Dr. Haber believed that at the time of the murders, Johnson was under the stress of the death of his grandmother and his friend Ant. Johnson never had a father or a healthy role model. Johnson felt guilty about the death of Ant because Ant had attempted to repair his friendship with Johnson two days before his death and Johnson had refused to speak to him. These stressors led Johnson to use illicit substances, which led to an impairment in his judgment.

Dr. Haber stated that Johnson "had a diagnosable disorder, not a major mental disorder by any stretch of the imagination, but a mental disorder which impaired his judgment, in addition to cocaine, alcohol and marijuana, and I believe he was in great conflict at the time."

On cross-examination, Dr. Haber stated that Johnson was cooperative and appropriate in her interviews with him. She admitted that the sentencing transcript reflected that Johnson's mother was a loving person who cared dearly for him, that Johnson's stepbrother was a loving person, and that his stepbrother was a good person even though he was the natural child of an allegedly alcoholic father. Johnson told Dr. Haber that he began using drugs at the age of thirteen and that the first loss of a family member had occurred when Johnson was eleven.

Dr. Haber was aware that Johnson had a criminal history. Prison records that she reviewed disclosed six disciplinary reports and four stays in solitary confinement. She was not aware that in addition to the Larkins and Lawrence murders, Johnson was convicted of the attempted murder of Marshall King. She had not been provided with information about this crime and was not aware that Johnson had been hired by the same person to commit the attempted murder of King and the Larkins and Lawrence murders. She did not review any police reports concerning the murders, did not read Johnson's confession, and was unaware that Johnson had been paid $700 for the attempted murder of King, $700 for the murder of Larkins, and was to split $1500 with two codefendants for the murder of Lawrence. She admitted that all she knew about the crimes came from brief summaries provided by defense counsel.

Dr. Haber acknowledged that she relied upon the report of Dr. Ansley, a neuropsychologist who evaluated Johnson at the request of defense counsel. Dr. Ansley's report found Johnson to be of average intelligence, with no neuropsychological damage, and no organic brain damage.

Dr. Haber agreed that Johnson did not reveal his homosexuality to his family until 1995, after he had been on death row for three years. She admitted that in some communities and at certain ages, homosexuals are uncomfortable. To Dr. Haber's knowledge, there was no correlation between being a homosexual and being a hired hit man.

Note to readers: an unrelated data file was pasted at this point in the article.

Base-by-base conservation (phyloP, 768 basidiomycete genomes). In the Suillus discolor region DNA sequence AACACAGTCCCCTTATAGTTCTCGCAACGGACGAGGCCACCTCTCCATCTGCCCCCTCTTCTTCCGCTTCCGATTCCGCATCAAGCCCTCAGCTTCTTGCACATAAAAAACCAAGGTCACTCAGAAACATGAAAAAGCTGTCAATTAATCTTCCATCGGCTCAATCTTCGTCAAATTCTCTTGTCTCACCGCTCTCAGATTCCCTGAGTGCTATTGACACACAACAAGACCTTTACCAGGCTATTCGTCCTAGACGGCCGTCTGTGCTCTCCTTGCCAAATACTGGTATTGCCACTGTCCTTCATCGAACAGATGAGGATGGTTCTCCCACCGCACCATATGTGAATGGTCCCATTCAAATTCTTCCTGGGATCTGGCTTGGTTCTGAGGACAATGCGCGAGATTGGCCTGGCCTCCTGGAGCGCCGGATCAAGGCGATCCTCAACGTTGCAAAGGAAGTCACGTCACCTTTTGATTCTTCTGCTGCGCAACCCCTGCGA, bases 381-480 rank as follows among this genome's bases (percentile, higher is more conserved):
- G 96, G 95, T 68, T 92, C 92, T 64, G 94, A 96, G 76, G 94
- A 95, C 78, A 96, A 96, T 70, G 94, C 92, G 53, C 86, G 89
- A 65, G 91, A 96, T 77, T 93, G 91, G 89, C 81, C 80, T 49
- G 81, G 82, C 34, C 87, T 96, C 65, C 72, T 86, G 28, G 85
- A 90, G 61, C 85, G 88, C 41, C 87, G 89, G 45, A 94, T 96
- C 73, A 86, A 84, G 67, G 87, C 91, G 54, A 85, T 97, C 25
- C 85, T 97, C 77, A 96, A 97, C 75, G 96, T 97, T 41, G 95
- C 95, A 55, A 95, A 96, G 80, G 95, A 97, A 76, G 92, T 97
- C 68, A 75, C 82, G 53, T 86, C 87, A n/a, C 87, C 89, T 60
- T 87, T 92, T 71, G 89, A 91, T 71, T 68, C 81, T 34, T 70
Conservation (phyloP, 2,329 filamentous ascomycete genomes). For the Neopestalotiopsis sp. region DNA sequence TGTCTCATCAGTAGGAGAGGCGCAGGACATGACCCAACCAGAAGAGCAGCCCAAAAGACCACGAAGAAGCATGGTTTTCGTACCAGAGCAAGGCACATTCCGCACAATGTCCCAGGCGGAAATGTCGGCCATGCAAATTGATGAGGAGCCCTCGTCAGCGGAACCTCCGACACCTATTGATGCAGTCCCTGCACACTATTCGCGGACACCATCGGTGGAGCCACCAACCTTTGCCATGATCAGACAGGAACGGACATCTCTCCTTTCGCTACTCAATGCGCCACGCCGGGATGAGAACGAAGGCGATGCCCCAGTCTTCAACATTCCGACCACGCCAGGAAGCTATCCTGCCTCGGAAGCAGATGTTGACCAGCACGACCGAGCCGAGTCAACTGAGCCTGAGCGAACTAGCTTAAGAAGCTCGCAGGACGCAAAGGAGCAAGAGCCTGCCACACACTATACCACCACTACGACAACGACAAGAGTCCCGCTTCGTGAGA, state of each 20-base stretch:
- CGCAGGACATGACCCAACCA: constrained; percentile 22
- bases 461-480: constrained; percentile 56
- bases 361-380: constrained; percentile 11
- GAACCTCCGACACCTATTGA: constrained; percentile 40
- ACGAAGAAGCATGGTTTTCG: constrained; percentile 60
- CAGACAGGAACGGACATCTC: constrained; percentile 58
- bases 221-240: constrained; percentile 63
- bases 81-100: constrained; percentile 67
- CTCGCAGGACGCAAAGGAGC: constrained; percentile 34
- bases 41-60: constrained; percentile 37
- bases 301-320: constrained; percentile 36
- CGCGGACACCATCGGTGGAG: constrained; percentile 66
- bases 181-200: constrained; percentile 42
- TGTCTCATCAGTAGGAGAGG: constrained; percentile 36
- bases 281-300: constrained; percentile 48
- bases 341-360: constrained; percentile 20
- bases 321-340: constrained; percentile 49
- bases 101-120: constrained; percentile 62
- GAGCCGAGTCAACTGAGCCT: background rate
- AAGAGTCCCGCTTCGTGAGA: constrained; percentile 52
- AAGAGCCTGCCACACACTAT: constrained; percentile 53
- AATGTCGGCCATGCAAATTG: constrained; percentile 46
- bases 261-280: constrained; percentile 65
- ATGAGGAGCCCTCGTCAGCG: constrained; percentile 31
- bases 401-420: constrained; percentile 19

Dr. Haber acknowledged that adjustment disorders begin within three months of a stressor and last no more than six months thereafter unless the stressor continues. She agreed that Johnson had adjusted to the death of his cousin when he was eleven. However, she did not believe that Johnson had adjusted as well to later deaths, especially the death of Ant. Dr. Haber also agreed that the DSM-III stated that a person should not be diagnosed with adjustment disorder if they were just grieving.

Dr. Haber understood that Johnson had been committing crimes since the age of fourteen but did not consider this to be a life of crime. She stated that he "had antisocial features and continues to have them." Her testing showed that Johnson had no trauma and did not suffer from posttraumatic stress disorder. In fact, testing showed that Johnson was happy and not pessimistic. The results of the MMPI showed that Johnson was:

Somewhat immature and impulsive, a risk-taker who may do things others may not approve of just for the personal enjoyment of doing so. He is likely to be viewed as rebellious. He tends to be generally oriented toward pleasure seeking and self-gratification. He may occasionally show bad judgment and tends to be somewhat self-centered, pleasure-oriented, narcissistic, and manipulative. He is not particularly anxious and shows no neurotic or psychotic symptoms.

The MCMI-III and the MMPI-2 showed antisocial personality features, as did the diagnosis on her report. Dr. Haber acknowledged that while there is no direct correlation...